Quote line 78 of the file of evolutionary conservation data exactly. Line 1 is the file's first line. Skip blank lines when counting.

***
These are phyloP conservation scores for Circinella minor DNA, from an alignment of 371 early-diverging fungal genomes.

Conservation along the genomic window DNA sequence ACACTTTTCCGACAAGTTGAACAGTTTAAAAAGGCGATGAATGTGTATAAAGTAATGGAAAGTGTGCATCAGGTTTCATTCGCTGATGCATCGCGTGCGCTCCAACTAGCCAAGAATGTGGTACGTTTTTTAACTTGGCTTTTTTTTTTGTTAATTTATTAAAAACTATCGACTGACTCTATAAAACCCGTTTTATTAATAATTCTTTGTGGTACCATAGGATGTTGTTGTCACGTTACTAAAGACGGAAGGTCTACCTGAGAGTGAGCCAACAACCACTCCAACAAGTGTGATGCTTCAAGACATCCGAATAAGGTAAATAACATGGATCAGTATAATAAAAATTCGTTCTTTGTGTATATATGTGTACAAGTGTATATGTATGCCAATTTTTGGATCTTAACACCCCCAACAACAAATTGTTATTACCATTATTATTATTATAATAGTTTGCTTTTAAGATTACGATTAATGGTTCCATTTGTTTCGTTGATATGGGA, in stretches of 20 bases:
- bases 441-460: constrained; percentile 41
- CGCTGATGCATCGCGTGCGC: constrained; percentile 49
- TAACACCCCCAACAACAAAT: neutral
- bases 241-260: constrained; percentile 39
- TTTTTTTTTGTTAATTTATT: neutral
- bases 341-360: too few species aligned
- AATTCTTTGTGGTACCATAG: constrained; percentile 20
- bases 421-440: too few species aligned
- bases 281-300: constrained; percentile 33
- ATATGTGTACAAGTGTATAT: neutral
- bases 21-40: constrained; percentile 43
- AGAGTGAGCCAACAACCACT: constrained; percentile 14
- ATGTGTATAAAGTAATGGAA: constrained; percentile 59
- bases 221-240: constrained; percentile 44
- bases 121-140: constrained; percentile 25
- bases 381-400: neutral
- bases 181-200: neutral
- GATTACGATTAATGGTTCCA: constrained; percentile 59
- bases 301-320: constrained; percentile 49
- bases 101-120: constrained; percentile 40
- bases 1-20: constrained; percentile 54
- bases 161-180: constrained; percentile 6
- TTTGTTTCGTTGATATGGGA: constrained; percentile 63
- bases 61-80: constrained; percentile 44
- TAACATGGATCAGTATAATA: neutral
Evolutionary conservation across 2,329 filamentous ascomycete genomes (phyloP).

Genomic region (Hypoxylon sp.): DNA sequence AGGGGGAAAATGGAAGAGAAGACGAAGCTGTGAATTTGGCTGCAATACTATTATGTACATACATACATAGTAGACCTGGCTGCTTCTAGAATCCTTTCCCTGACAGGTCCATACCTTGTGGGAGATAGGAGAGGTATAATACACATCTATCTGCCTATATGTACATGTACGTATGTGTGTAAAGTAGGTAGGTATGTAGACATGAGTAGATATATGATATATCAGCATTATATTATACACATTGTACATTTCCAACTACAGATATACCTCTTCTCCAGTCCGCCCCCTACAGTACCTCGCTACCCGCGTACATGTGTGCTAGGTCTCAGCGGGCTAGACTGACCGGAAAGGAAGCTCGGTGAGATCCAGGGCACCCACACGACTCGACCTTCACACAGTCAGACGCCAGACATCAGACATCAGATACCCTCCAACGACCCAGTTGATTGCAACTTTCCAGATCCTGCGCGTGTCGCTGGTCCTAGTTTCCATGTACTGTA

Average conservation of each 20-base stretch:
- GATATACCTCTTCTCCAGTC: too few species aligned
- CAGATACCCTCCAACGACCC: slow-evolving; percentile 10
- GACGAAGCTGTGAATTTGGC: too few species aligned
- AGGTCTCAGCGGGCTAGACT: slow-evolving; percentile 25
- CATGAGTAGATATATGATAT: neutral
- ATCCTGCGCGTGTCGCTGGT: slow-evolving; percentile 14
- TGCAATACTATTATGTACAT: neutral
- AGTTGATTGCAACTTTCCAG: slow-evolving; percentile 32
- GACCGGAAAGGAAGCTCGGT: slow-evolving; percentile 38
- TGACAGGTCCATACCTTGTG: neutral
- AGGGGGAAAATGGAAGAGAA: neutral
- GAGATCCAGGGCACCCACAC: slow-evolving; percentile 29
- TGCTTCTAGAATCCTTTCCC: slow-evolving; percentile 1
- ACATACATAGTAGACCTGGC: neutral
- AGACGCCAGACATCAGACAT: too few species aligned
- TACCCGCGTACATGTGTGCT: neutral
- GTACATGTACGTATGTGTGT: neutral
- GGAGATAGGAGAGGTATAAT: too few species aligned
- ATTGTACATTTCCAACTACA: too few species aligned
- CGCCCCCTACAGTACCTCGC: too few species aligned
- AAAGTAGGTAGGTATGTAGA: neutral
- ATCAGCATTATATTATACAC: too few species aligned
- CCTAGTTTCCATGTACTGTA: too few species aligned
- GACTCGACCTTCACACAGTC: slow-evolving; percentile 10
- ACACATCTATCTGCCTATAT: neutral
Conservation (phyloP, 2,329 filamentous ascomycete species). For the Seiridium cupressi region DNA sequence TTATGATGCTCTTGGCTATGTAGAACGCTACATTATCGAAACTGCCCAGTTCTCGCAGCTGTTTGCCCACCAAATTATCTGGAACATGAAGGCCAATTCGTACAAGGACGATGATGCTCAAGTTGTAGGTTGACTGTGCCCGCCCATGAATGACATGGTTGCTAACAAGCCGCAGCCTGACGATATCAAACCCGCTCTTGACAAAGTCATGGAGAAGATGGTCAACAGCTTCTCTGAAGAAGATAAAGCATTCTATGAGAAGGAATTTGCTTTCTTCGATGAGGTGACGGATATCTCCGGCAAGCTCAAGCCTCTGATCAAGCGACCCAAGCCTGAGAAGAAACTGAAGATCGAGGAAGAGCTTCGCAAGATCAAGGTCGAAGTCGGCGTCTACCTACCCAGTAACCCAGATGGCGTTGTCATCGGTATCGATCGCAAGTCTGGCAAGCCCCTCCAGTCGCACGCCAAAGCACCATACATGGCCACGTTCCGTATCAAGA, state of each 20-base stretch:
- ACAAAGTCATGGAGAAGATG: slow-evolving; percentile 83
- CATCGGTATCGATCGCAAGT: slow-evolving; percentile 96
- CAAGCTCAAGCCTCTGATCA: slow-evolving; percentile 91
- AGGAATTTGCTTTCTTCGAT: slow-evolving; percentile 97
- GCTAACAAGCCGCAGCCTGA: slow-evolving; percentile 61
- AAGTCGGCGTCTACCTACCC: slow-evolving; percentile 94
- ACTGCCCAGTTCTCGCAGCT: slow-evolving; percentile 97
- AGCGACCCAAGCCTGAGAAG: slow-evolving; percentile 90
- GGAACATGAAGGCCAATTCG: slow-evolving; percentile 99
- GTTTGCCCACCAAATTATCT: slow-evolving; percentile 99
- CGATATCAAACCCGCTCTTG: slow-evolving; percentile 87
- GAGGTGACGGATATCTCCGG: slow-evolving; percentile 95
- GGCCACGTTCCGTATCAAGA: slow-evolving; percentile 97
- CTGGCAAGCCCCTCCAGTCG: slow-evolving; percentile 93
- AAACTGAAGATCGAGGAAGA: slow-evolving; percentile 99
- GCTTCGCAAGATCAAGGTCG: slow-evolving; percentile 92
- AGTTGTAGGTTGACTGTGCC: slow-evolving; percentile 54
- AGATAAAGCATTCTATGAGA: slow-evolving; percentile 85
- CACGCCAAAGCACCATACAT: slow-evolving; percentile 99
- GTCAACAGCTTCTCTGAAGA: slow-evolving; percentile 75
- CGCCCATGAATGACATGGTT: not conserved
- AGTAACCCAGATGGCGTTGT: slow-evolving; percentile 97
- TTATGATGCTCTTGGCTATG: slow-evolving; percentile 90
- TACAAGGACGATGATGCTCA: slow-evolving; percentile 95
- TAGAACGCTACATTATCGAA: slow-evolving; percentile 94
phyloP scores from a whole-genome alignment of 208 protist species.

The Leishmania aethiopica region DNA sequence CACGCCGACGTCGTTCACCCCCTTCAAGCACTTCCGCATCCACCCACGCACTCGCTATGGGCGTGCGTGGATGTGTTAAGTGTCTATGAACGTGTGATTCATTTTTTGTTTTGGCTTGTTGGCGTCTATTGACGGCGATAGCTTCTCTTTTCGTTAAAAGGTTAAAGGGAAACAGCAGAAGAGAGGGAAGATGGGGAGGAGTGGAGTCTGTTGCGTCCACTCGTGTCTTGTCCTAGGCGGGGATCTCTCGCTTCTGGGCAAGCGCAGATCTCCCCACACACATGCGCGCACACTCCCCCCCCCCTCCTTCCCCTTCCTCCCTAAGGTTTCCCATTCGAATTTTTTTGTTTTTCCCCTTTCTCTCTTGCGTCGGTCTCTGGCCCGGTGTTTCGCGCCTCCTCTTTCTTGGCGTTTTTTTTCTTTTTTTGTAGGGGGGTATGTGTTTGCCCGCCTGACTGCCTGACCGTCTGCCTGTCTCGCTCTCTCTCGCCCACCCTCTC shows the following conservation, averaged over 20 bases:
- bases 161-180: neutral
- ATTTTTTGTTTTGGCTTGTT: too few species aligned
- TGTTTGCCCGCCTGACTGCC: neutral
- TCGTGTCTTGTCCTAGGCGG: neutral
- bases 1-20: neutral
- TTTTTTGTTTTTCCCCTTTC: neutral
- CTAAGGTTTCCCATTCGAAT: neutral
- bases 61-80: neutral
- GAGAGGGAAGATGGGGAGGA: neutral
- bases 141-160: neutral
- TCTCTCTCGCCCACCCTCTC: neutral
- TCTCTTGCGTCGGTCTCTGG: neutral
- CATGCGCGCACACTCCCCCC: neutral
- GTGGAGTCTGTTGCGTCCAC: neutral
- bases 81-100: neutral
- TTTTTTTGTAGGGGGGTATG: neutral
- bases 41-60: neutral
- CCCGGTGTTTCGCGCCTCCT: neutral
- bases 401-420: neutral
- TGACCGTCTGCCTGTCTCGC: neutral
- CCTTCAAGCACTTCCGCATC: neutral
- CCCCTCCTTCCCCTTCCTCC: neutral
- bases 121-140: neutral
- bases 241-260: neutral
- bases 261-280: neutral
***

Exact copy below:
- AGTAACCCAGATGGCGTTGT: slow-evolving; percentile 97